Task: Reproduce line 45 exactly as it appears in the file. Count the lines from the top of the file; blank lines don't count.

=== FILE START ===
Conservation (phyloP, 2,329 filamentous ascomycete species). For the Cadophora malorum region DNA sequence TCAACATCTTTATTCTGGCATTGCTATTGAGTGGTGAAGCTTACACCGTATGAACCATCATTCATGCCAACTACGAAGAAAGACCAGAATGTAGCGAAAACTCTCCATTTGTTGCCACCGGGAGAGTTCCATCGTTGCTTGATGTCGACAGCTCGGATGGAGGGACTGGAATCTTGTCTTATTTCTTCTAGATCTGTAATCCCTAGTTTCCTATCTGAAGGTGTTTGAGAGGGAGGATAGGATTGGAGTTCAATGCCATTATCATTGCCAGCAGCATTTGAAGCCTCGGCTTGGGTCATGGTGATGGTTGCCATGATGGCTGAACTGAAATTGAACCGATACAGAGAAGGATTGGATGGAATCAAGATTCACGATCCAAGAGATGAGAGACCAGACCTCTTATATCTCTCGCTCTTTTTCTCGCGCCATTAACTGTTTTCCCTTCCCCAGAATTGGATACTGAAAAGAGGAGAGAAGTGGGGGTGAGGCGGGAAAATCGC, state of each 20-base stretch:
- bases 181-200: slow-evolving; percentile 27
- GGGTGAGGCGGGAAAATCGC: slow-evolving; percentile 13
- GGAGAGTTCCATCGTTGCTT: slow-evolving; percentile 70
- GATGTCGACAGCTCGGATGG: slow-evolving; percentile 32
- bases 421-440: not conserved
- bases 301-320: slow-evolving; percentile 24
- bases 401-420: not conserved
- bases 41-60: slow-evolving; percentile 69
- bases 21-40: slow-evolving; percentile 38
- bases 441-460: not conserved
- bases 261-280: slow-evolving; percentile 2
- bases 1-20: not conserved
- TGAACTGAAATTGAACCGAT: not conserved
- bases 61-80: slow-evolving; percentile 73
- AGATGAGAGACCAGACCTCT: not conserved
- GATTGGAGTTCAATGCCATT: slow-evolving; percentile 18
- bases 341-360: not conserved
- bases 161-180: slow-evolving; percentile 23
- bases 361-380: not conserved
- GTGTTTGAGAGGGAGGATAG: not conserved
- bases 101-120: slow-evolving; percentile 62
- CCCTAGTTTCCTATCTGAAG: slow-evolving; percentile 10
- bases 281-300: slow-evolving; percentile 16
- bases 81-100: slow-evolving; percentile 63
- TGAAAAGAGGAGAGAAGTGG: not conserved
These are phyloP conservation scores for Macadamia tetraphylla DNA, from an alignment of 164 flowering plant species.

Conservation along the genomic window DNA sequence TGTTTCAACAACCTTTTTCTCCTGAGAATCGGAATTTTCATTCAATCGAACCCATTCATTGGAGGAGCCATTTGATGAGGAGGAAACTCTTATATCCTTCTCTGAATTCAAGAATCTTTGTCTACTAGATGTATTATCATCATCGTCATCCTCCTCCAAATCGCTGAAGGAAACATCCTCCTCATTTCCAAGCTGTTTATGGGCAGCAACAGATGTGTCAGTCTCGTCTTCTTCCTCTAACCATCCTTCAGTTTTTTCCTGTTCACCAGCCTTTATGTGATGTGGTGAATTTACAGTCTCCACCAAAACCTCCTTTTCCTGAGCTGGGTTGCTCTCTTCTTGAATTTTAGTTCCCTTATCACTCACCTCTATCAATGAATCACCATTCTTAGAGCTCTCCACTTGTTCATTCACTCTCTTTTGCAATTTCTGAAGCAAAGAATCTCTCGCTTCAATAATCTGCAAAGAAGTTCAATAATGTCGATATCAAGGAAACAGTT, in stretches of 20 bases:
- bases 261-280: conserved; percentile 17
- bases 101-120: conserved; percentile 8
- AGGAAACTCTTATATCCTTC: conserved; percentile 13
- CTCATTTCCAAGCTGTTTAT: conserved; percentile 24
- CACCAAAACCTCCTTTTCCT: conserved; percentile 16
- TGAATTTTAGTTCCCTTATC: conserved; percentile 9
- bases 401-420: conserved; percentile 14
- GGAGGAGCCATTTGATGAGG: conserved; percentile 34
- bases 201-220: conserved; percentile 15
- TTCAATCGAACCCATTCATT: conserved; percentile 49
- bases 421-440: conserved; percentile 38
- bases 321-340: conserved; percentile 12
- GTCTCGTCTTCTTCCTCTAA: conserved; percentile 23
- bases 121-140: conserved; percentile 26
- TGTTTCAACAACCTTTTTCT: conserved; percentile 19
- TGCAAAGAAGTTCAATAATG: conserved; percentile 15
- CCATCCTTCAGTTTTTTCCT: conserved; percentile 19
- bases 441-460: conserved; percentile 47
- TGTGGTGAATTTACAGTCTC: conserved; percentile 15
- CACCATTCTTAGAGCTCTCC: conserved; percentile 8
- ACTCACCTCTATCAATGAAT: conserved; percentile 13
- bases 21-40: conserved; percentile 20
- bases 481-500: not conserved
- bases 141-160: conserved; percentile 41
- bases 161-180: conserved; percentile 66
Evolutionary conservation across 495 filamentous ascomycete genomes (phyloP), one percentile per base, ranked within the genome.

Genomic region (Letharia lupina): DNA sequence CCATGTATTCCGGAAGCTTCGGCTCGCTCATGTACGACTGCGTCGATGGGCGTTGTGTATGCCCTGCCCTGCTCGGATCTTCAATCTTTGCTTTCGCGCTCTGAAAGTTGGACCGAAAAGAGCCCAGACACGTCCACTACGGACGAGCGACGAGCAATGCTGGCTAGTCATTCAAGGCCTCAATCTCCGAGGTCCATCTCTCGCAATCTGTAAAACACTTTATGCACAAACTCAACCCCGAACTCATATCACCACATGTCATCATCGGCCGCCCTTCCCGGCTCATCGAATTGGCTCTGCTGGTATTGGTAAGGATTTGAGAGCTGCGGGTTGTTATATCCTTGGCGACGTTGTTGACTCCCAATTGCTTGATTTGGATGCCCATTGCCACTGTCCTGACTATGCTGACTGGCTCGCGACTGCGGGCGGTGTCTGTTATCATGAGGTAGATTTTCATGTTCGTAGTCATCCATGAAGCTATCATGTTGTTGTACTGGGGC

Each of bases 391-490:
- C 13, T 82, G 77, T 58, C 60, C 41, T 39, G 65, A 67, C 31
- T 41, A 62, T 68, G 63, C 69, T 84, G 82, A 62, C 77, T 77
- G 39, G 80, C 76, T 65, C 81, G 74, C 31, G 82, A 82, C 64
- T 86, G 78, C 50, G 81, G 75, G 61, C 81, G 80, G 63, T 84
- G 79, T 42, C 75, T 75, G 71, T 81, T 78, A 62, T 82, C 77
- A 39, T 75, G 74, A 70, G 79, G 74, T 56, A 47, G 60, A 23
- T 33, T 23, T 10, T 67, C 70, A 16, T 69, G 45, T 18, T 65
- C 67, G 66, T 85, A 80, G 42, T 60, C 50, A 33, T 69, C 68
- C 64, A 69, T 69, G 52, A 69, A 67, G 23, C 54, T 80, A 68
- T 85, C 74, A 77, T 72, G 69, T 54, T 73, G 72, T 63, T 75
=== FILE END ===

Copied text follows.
- CCATCCTTCAGTTTTTTCCT: conserved; percentile 19